Questions remain over Hunt investigation
THE most awful thing about the video which cost Kareem Hunt his job with the Kansas City Chiefs is the sense that if the guys with him hadn’t tried to restrain the player he would have done some very serious damage.
As it is, Hunt only managed to push the 19-year-old girl involved before breaking free from his friends to kick her in the head as she lay on the ground in the corridor of a Cleveland hotel. The 23-year-old running back was seen as one of the NFL’s brightest young talents, yet the incident may spell the end of his career.
The alleged assault occurred in February and while the NFL was aware of it then, Hunt was allowed to continue playing. The month before the Cleveland incident Hunt was accused of involvement in an assault on a man in a Kansas nightclub which also led to an NFL investigation.
In June he was accused of an assault on a man in Ohio who declined to press charges. The impression is of a man out of control benefiting from the apparent impunity granted to him by celebrity. Cleveland Police have launched an investigation into their handling of the February incident which saw no action taken against Hunt. That seems like a good idea.
FEW provincial club medals have been as richly deserved as that won by Kevin Cassidy for Ghaoth Dobhair this day last week. At 37 the former All Star wing-back may not be as quick as he once was but he had a storming game at full-forward as the Donegal champions edged out Scotstown by a point in extra-time.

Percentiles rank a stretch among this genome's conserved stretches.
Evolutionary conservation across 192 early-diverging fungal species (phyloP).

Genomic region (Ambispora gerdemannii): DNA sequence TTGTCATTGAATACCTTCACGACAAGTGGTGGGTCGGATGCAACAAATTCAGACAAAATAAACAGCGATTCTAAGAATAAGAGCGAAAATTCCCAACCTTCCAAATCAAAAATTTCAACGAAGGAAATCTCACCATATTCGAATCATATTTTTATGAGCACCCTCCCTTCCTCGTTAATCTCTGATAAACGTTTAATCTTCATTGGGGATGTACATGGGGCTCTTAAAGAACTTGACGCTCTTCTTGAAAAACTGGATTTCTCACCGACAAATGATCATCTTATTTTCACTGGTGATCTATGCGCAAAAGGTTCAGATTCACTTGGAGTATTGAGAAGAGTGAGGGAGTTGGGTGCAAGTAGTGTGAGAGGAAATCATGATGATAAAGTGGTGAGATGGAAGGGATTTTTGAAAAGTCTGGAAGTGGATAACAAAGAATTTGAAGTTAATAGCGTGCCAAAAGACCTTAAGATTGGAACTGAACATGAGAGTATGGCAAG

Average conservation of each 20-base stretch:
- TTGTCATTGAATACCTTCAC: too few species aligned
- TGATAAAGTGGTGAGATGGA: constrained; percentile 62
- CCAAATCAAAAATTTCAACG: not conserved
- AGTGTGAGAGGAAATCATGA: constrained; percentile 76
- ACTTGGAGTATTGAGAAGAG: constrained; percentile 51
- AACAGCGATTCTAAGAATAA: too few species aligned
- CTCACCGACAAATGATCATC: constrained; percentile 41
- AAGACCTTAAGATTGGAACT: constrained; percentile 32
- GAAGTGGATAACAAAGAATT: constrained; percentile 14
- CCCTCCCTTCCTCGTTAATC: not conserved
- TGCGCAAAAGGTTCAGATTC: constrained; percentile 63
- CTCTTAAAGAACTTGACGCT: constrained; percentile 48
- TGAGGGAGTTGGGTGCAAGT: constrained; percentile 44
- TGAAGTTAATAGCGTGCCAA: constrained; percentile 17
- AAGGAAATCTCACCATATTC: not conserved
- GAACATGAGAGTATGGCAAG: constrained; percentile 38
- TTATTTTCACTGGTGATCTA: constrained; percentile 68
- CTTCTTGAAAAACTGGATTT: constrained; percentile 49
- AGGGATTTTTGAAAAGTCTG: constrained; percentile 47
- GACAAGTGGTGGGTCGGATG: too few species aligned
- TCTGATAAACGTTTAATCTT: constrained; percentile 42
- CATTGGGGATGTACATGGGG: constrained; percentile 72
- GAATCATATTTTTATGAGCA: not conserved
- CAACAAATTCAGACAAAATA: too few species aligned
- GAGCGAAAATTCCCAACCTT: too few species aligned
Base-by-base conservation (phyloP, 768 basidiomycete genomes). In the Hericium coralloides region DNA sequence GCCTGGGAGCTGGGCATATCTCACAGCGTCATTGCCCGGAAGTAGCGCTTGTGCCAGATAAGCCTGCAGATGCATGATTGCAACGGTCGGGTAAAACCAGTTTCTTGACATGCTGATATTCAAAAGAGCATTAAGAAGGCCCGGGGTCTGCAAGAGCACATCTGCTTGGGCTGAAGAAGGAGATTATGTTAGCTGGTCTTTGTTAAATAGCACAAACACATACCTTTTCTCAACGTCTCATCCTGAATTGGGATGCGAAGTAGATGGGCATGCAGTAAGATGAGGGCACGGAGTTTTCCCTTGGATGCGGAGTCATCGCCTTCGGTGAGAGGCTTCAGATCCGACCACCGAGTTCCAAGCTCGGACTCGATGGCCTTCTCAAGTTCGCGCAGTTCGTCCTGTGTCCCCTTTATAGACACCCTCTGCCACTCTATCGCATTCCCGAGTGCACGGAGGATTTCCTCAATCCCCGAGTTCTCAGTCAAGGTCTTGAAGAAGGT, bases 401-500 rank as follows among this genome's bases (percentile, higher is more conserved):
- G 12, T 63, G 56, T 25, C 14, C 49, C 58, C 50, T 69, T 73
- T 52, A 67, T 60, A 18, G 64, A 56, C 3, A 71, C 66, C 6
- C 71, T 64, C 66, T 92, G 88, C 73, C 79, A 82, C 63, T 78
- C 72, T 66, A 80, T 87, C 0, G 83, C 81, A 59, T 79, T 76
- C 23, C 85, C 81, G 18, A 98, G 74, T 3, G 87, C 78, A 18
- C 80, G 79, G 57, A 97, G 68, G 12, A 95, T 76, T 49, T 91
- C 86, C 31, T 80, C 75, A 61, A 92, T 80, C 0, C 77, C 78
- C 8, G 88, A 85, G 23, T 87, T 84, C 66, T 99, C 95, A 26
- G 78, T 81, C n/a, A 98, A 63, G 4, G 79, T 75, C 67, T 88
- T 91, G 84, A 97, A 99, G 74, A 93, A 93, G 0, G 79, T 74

Cassidy’s equanimity about his axing from the Donegal squad by Jim McGuinness in 2011 has always contrasted with the pettiness displayed by the manager at the time. On Sunday Cassidy reflected that McGuinness’s decision might have contributed to what he described as his greatest moment in football, “If I had stayed with Donegal I don’t think the body would have been able to play there today and there is nowhere else I’d rather be.”
He who laughs last laughs longest.
LAST season was a nightmare for Ulster rugby. Between the Jackson and Olding court case, the departure of Les Kiss and poor form on the pitch the province seemed in utter disarray. About the only bright spark was the play-off victory over the Dragons which preserved their place in the Champions Cup.
It looked a long road back but Friday night’s victory over Scarlets showed Ulster are at least some of the way there under new coach Dan McFarland. This was their first victory away to the Llanelli side in six years and makes them contenders for a place in the knock-out stages, something few would have foreseen at the start of the season.
Ulster’s win over Leicester to start the campaign underlined how the Kingspan Stadium has been a fortress in European competition and the visit of Racing 92 on January 14 already looks like a crucial encounter.